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Zippo Manufacturing Co. v. Rogers Imports, Inc

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Brief Fact Summary. Plaintiff corporation brought suit alleging trademark infringement and unfair competition against defendant corporation in connection with the manufacture of wind proof cigarette lighters.

Synopsis of Rule of Law. Surveys may be admitted under two distinct bases: (1) that they are not hearsay because they are not technically offered to prove the truth of the matter asserted, and (2) that they are offered to prove then existing state of mind of the declarant.

Points of Law - Legal Principles in this Case for Law Students.

Some cases hold that surveys are not hearsay at all;88 other cases hold that surveys are hearsay but are admissible because they are within the recognized exception to the hearsay rule for statements of present state of mind, attitude, or belief.

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Facts. Plaintiff corporation brought suit against defendant corporation for trademark infringement and unfair competition in regard to their similar wind proof lighter products. Plaintiff corporation, which had a free repair policy for its product, introduced evidence that they had received a number of the competitor’s products for repair, as consumers were mistaken about which products came from which manufacturers. In response, plaintiff corporation had a number of surveys conducted to ascertain the amount of consumer confusion on the issue.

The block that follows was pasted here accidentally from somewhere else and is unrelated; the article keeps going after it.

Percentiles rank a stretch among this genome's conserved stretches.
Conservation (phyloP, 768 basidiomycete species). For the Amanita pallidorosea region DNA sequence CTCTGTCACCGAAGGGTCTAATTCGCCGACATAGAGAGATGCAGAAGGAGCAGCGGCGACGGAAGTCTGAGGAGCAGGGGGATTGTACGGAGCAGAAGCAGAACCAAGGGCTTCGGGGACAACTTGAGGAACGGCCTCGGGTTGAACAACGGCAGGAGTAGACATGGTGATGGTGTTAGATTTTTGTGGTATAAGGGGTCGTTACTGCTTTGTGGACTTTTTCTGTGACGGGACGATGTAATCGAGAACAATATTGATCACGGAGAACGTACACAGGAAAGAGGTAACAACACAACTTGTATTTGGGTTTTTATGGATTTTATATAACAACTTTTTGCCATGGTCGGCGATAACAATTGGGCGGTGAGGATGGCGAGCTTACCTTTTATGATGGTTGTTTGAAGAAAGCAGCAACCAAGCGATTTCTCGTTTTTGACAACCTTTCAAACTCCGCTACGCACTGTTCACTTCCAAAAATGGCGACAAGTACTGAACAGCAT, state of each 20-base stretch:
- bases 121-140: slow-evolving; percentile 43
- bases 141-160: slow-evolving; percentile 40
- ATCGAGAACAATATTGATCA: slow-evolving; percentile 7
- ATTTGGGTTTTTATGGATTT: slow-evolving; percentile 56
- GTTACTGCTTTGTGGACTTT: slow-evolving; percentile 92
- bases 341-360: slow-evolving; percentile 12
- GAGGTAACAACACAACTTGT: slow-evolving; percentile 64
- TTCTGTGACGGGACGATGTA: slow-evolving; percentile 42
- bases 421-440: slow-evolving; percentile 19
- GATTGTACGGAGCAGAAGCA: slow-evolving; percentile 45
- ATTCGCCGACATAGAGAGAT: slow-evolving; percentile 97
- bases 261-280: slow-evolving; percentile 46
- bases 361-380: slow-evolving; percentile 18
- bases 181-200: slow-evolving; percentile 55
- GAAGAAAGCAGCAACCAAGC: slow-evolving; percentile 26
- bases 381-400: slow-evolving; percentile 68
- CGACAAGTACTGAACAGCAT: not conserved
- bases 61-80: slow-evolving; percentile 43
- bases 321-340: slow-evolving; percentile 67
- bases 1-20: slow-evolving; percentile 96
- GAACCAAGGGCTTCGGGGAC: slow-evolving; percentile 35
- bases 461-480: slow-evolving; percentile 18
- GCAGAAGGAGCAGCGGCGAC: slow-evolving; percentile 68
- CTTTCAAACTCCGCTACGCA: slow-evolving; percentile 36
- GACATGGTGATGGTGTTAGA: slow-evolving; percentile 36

Issue. Whether three surveys conducted to ascertain the existence of consumer confusion between the products of plaintiff and defendant were admissible in evidence?

Held. Yes. Surveys have been admitted under a variety of different theories, including (1) that they are not hearsay, (2) that they are admissible to prove then existing state of mind, and (3) that they are necessary pieces of evidence containing sufficient indicia of reliability to overcome a hearsay objection.

Discussion. Defendants objected to the introduction of the surveys on a number of different grounds, including the fact that they had been conducted in peoples’ homes rather than in stores, raising doubt as to whether the surveys accurately portrayed the state of mind of the defendants at the time of purchase, which was the relevant time period. The court held, however, that this was not enough to overcome the probative value of the surveys. Moreover, the court held that the method in which the surveys were conducted went to the weight that they should be accorded, not to their admissibility in the first instance.

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